With a focus on encouraging creativity, independent learning and connection to the outdoors, a number of innovative school designs have been shortlisted in this year’s NSW Architecture Awards.
July 2nd, 2020
Hosted by the Australian Institute of Architects NSW Chapter, the 2020 NSW Architecture Awards celebrate the best of the state’s architecture in 11 different categories. This year’s Educational Architecture category contains nine shortlisted projects, including five school buildings.
As jury chair for the Educational Architecture category Laura Cockburn explains, there was no “one size fits all” approach in the shortlisted projects, with authentic engagement with school communities undertaken to ensure the life of the project would deliver their vision.
“The educational entries were dynamic and sought specific solutions for their school and community needs. Designs exhibited a maturity in approach that enabled life beyond the new school day – offering value to the clients and connection to community,” says Cockburn.
“Each project showed creativity in solving complex planning issues and making key moves to generate connected campus outcomes, benefiting the student, teacher and visitor experience of the school.”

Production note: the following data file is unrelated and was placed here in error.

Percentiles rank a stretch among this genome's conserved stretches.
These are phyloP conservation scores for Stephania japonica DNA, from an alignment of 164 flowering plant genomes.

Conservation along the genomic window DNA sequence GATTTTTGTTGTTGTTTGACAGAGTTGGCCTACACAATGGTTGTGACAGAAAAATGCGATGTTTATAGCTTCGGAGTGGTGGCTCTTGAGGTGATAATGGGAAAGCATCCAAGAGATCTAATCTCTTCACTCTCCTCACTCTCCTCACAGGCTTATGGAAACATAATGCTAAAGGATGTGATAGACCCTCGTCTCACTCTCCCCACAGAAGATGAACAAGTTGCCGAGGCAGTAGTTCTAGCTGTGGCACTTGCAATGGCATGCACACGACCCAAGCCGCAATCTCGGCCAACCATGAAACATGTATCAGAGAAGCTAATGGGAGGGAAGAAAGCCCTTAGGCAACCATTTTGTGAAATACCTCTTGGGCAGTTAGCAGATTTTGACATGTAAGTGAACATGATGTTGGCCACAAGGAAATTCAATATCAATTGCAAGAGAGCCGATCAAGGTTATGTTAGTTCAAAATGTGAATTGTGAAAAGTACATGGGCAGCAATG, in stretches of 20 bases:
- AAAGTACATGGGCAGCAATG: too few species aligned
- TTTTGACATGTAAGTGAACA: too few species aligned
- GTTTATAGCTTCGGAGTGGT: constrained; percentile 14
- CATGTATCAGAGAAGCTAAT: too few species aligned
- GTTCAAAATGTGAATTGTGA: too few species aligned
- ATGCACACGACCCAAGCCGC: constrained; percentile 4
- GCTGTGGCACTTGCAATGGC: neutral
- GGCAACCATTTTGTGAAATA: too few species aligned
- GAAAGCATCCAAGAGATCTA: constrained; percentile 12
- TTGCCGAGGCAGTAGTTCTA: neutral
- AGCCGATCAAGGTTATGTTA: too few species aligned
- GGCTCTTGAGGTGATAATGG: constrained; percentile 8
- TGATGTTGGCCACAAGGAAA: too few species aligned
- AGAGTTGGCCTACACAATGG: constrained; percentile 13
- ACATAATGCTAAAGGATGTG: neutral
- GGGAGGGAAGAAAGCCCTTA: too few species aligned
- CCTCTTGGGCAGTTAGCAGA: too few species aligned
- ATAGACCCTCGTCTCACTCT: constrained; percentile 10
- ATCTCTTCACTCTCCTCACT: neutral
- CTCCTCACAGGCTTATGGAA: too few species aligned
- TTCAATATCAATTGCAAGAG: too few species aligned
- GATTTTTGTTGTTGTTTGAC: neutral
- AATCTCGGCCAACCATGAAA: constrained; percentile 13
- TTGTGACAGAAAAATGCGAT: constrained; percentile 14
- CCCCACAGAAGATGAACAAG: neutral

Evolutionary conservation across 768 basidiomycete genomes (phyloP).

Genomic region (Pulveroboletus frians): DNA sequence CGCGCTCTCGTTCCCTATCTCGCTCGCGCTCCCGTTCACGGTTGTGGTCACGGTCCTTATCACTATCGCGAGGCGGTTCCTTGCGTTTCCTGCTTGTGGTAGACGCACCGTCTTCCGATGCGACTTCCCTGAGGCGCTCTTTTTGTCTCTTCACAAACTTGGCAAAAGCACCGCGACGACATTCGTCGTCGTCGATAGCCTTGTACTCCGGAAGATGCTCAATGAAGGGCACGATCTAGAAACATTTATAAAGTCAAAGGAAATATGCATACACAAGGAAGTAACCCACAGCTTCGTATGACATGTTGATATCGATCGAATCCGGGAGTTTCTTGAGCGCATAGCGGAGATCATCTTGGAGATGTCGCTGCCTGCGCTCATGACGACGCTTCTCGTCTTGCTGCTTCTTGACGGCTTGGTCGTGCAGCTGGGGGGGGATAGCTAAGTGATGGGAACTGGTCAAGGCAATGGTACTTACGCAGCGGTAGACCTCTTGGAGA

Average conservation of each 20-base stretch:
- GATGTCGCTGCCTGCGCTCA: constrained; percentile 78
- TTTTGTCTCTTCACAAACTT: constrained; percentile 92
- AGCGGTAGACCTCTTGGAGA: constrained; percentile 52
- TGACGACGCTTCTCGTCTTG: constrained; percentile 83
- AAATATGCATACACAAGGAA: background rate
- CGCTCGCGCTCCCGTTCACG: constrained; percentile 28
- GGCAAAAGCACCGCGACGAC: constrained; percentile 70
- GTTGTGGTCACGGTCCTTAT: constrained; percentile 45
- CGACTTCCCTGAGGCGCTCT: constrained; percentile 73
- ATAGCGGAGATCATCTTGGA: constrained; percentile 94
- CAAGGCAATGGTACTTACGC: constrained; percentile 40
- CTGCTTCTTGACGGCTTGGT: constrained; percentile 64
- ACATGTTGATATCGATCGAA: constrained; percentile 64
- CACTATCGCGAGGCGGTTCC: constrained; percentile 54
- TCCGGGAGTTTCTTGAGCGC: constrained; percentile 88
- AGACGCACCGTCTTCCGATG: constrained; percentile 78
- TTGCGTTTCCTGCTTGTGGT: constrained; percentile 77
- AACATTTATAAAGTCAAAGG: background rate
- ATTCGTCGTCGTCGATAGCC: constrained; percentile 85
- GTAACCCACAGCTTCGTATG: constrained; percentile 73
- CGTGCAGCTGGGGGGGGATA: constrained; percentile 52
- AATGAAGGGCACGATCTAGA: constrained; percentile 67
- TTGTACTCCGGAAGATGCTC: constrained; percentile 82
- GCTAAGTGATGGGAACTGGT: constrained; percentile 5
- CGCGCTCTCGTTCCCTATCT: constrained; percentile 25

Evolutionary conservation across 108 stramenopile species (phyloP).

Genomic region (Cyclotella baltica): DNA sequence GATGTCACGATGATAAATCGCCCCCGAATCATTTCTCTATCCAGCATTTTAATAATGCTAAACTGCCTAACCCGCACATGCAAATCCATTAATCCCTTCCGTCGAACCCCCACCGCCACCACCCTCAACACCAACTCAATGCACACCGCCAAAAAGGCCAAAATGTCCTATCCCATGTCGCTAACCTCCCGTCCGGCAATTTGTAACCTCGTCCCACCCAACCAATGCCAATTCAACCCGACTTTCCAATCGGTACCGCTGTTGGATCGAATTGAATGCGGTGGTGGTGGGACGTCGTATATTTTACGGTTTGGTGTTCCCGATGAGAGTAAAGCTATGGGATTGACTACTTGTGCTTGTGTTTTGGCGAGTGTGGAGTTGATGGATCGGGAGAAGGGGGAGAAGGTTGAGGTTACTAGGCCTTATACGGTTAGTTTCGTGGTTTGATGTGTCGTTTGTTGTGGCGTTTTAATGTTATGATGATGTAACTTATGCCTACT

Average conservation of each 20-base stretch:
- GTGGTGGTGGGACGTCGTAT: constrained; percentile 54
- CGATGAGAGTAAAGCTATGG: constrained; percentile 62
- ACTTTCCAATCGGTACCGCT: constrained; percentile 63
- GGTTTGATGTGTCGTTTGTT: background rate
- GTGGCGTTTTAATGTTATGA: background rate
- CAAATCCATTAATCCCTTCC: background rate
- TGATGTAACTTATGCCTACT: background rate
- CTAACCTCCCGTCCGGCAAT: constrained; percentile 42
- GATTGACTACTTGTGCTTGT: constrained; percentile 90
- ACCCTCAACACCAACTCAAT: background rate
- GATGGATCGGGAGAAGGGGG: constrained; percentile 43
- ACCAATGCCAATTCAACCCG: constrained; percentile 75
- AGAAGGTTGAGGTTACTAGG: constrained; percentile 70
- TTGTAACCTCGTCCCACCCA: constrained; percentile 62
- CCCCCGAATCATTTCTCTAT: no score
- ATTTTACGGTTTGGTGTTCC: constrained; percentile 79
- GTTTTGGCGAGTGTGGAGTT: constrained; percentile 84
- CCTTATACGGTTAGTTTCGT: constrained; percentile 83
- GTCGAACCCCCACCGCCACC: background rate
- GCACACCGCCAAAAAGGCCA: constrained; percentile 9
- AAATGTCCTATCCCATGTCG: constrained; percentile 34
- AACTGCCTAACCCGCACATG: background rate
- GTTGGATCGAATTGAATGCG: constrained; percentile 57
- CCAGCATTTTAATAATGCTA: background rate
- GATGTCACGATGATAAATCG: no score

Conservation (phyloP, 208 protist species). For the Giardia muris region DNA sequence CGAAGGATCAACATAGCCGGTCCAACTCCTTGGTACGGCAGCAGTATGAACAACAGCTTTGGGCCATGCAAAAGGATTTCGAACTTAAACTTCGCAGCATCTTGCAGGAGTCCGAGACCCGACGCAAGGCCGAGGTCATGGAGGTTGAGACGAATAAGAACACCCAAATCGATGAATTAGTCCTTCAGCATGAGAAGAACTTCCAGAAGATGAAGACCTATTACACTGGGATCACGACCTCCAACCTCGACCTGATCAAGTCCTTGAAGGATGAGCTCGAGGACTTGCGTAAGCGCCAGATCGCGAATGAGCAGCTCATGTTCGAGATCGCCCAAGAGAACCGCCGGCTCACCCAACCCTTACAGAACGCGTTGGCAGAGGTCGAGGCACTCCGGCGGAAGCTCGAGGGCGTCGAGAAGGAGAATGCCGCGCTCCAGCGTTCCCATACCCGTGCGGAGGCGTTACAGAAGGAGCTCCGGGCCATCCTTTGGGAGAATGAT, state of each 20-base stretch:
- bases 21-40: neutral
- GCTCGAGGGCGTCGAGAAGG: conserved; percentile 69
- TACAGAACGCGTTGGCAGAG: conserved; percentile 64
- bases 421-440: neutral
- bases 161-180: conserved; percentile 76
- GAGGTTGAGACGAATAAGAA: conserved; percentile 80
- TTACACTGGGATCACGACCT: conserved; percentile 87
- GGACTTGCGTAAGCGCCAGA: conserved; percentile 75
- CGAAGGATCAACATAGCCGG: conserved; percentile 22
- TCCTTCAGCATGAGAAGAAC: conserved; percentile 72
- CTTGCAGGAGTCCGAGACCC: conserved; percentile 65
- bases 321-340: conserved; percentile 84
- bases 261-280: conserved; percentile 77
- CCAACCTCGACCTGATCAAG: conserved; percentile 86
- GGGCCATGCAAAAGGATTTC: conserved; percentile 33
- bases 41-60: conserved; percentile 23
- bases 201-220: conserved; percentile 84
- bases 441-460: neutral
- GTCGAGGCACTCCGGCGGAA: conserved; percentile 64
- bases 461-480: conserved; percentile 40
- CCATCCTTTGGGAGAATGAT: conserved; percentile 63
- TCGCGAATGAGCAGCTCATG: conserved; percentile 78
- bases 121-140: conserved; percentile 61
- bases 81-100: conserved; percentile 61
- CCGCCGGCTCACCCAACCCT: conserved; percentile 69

At MLC, a private girls’ school in the Sydney suburb of Burwood, the new four-storey Senior Centre building by BVN places learner-centred design principles at its centre.
Designed much like an office, the Senior Centre encourages students to take increasing responsibility for their own learning. The building offers a variety of different learning spaces, along with suspended glass pods which senior students can use for private study, small group study or meetings with teachers.
The redevelopment of Homebush West Public School by TKD Architects was designed to accommodate the expanding student population, with the three-level building delivering 26 new teaching spaces and a large, innovative rooftop play and educational space.
“On a tight urban site with clusters of existing buildings, the design solution for providing new classrooms and adequate outdoor learning and play areas for the increased school population meant going up,” says Cockburn.
“TKD have created a dynamic series of learning environments for the students and enhanced the connectedness and legibility across the campus – while providing an array of outdoor learning spaces in which to explore, run and play.”
Setting a new benchmark in early education environments, Meriden Junior School’s Lingwood Campus encourages its students to confidently engage with their surroundings through a holistic approach to the design of indoor and outdoor spaces.
Designed by Allen Jack+Cottier and informed by Passive House principles for comfort, the new buildings combine colourful, light-filled interiors and expandable classrooms that extend the learning outdoors onto covered verandahs, playgrounds and gardens.
Winners of the NSW Architecture Awards will be announced on 3 July in a special virtual presentation, which will be livestreamed to the public for the first time ever here.
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